Facebook Advertising May Be a Scam: Report

Dennis Faas's picture

Facebook's business model is based on advertising. But one disgruntled advertiser claims 80 per cent of the "people" clicking on its advertisements aren't humans at all.

Limited Run is a website that lets musicians create an online store in which they can sell both physical CDs and digital content.

Like many businesses, Limited Run created a promotional page on Facebook and then began advertising on the social networking site to attract visitors to its own home page.

According to the company, however, it became suspicious that something was amiss when the details associated with the number of clicks on its advertisements didn't match up with the number of visitors directed to its site by Facebook.

Most Ad Clicks Brought No Visitors

The company tried out several different analysis services and consistently found that around 80 per cent of the clicks on its Facebook ads couldn't be verified as bringing a visitor to their site.

On further examination, Limited Run discovered that about 80 per cent of the clicks on its ads came from users that had JavaScript (a coding tool often used for interactive features on websites) switched off.

That's extremely unusual: only about two per cent of users on its own site have JavaScript switched off, mainly because doing so causes many web pages to misbehave and work improperly.

Limited Run decided to confirm its suspicions by individually checking every click on its advertisement. It then tried to determine who had made the clicks.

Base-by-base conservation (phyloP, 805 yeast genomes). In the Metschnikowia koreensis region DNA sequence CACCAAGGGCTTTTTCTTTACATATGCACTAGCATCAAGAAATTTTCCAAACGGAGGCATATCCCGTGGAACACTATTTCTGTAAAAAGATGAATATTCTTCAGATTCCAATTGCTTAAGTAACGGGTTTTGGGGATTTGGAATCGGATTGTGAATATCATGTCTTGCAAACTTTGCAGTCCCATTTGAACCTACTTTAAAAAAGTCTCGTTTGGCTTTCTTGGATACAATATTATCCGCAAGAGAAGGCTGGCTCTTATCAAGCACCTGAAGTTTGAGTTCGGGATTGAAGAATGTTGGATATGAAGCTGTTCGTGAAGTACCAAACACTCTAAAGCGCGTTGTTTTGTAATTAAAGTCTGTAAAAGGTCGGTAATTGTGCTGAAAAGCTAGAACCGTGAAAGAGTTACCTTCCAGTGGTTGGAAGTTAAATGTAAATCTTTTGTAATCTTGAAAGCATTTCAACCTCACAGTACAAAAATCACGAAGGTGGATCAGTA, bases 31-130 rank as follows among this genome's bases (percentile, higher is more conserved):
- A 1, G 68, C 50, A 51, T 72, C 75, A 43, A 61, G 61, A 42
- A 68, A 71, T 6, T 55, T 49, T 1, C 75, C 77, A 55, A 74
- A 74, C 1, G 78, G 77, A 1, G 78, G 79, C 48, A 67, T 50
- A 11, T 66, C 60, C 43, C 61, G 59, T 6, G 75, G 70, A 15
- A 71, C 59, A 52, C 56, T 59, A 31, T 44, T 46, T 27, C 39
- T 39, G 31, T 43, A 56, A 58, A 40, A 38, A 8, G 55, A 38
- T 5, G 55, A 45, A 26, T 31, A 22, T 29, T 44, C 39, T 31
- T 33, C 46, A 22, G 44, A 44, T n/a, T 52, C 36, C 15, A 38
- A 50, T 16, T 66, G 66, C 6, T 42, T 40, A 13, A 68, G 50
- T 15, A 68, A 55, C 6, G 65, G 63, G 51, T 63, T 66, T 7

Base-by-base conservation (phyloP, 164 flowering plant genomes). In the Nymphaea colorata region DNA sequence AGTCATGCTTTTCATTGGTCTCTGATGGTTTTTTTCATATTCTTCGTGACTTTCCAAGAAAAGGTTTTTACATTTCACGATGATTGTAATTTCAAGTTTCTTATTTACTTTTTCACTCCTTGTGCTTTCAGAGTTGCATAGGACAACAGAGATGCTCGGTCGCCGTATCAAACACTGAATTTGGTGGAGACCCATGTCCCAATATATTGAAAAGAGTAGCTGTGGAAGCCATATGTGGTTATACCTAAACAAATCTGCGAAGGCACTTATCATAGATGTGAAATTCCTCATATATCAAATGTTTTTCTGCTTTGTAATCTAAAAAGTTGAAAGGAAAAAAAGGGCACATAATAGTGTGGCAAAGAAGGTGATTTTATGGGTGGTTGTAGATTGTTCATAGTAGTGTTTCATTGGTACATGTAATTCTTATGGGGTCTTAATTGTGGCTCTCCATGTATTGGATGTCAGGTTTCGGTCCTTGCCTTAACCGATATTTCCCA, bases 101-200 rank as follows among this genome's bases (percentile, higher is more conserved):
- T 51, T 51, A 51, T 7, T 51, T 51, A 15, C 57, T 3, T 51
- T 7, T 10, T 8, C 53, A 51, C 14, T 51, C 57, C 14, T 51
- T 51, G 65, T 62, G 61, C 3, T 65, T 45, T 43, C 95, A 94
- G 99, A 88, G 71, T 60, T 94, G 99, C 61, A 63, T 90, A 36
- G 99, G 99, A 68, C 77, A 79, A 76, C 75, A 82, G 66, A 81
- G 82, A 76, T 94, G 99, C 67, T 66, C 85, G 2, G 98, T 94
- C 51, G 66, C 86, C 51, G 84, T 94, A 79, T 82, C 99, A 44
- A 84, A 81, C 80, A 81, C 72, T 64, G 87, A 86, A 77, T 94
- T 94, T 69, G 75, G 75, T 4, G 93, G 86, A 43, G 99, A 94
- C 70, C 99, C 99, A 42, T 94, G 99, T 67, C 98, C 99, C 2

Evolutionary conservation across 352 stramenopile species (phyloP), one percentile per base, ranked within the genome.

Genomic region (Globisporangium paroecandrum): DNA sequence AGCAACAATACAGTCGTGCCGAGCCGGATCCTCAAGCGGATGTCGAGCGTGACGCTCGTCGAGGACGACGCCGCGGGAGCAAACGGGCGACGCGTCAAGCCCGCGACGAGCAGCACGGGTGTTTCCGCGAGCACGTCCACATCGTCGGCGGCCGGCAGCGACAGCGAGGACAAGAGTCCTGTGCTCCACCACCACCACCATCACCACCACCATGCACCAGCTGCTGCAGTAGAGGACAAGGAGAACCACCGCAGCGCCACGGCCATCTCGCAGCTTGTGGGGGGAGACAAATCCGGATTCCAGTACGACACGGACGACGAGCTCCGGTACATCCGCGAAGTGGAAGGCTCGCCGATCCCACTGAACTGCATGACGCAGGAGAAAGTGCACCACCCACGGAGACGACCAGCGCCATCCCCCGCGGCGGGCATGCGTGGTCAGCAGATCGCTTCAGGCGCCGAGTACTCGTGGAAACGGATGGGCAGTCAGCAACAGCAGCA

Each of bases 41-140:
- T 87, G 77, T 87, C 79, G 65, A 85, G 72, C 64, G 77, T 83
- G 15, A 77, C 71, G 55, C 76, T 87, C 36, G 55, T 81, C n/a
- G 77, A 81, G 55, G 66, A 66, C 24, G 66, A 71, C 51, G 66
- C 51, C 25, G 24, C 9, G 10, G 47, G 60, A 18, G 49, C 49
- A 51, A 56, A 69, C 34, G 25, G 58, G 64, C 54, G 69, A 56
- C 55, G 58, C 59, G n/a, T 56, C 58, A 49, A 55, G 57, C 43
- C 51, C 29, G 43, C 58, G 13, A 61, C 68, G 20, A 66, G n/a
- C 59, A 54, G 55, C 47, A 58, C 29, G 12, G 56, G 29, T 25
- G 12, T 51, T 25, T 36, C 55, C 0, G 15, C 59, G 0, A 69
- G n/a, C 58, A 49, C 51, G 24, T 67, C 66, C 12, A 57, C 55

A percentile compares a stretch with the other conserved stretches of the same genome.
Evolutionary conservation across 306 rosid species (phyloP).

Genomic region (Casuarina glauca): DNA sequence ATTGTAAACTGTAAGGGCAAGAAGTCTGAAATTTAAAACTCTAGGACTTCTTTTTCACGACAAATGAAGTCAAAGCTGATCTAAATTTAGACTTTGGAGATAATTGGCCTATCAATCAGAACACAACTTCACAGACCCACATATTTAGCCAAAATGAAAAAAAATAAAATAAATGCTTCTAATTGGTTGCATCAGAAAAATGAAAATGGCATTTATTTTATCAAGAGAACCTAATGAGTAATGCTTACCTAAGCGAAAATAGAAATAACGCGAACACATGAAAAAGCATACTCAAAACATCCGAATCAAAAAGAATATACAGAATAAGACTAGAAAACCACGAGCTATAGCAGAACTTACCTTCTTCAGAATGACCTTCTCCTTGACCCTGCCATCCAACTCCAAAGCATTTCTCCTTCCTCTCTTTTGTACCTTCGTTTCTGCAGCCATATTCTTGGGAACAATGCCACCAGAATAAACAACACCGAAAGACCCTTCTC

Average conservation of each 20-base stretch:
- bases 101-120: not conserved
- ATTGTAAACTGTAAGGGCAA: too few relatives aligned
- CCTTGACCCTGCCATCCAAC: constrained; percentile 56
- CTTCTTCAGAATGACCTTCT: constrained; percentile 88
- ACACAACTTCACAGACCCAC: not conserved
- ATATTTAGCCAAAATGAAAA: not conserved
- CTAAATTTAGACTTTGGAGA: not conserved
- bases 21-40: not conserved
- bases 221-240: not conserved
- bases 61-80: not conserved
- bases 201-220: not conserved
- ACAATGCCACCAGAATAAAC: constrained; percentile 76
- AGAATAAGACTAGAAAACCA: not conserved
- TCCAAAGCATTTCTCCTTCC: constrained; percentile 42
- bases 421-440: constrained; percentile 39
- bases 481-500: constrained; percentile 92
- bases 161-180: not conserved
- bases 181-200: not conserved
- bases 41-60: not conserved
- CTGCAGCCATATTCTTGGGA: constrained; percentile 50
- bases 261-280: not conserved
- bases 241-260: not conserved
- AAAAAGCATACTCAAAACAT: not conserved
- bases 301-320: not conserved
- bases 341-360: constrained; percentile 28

The company found that four out of every five clicks had come from "bots," which are computer programs simulating a human being, in this case one clicking on an ad.

That's a big problem for an advertiser because Facebook bases its charges on how many people click on an ad and follow the link. (Source: nytimes.com)

Bots Make Facebook Advertising Unproductive

If this is true, then most of the instances when Limited Run paid to receive the "click" nobody was actually doing the clicking or being connected to its site.

Limited Run says it has contacted Facebook about this matter, but hasn't yet received a response. Still, the music firm says it's not yet ready to conclude that Facebook is ripping off its advertisers.

"Do we know who the bots belong too?," Limited Run is quoted as saying. "No. Are we accusing Facebook of using bots to drive up advertising revenue? No. Is it strange? Yes. But let's move on, because who the bots belong to isn't provable." (Source: limitedrun.com)

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